Mount Io spewed smoke and ash high into the sky Thursday in its first eruption since 1768. Japan’s Meteorological Agency on Friday expanded a no-go zone to the entire mountain from previously just around the volcano’s crater.

Explosions have briefly subsided Friday, but officials cautioned residents in nearby towns against falling volcanic rocks and ash.

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Apr 21, 2018

Did You Know the Earth Has a Second Magnetic Field? Its Oceans

Posted by in category: climatology

Beyond this, another aim of the mission is to increase our knowledge of atmospheric processes and ocean circulation patterns that affect climate and weather. The ocean is also an important subject of study to the Swarm mission because of the small ways in which it contributes to Earth’s magnetic field. Basically, as the ocean’s salty water flows through Earth’s magnetic field, it generates an electric current that induces a magnetic signal.

Because this field is so small, it is extremely difficult to measure. However, the Swarm mission has managed to do just that in remarkable detail. These results, which were presented at the EGU 2018 meeting, were turned into an animation (shown below), which shows how the tidal magnetic signal changes over a 24 hour period.

As you can see, the animation shows temperature changes in the Earth’s oceans over the course of the day, shifting from north to south and ranging from deeper depths to shallower, coastal regions. These changes have a minute effect on Earth’s magnetic field, ranging from 2.5 to −2.5 microtesla. As Nils Olsen, from the Technical University of Denmark, explained in a ESA press release:

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Apr 20, 2018

Drought returns to huge swaths of US, fueling fears of a thirsty future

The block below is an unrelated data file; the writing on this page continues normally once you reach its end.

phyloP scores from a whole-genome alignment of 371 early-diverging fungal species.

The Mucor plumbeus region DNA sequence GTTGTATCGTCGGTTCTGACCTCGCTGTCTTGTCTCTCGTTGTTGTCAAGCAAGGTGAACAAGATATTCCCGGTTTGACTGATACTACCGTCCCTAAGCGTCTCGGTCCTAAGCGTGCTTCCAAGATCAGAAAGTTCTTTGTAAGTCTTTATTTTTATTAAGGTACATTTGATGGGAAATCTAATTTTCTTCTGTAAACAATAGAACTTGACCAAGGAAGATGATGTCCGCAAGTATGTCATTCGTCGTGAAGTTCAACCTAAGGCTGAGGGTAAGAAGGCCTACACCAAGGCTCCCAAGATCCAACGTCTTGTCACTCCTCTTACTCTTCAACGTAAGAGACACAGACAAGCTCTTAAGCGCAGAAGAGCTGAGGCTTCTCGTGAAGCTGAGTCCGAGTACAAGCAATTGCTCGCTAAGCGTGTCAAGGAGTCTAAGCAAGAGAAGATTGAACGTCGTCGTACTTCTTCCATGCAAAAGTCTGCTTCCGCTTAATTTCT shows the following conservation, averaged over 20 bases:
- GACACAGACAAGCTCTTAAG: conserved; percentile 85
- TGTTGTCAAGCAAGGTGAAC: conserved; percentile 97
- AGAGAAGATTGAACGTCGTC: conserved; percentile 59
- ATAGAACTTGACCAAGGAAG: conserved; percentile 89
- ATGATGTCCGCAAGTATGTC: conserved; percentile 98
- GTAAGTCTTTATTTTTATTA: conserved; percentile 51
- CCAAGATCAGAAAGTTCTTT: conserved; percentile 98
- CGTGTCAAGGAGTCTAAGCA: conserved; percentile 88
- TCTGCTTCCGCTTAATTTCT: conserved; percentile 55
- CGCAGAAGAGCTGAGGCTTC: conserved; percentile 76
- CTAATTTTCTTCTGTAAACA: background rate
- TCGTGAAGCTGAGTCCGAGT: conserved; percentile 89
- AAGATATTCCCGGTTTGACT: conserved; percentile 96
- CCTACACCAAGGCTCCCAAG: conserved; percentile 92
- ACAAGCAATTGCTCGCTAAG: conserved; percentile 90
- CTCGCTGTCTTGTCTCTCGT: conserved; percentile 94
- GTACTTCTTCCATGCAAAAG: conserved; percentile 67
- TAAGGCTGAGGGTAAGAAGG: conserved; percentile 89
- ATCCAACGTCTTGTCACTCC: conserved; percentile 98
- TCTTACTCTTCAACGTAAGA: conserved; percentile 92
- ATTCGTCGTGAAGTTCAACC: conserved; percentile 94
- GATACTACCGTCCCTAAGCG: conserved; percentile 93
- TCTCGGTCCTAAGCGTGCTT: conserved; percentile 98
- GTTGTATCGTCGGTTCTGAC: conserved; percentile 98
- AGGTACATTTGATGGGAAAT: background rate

Posted by in categories: climatology, futurism

Less than eight months after Hurricane Harvey pelted the Texas Gulf Coast with torrential rainfall, drought has returned to Texas and other parts of the West, Southwest and Southeast, rekindling old worries for residents who dealt with earlier waves of dry spells and once again forcing state governments to reckon with how to keep the water flowing.

Nearly a third of the continental United States was in as of April 10, more than three times the coverage of a year ago. And the specter of a drought-ridden summer has focused renewed urgency on state and local conservation efforts, some of which would fundamentally alter Americans’ behavior in how they use water.

In California, for example, officials are considering rules to permanently ban water-wasting actions such as hosing off sidewalks and driveways, washing a vehicle with a hose that doesn’t have a shut-off valve, and irrigating ornamental turf on public street medians. The regulations, awaiting a final decision by the California State Water Resources Control Board, were in force as temporary emergency measures during part of a devastating five-year drought but were lifted in 2017 after the drought subsided.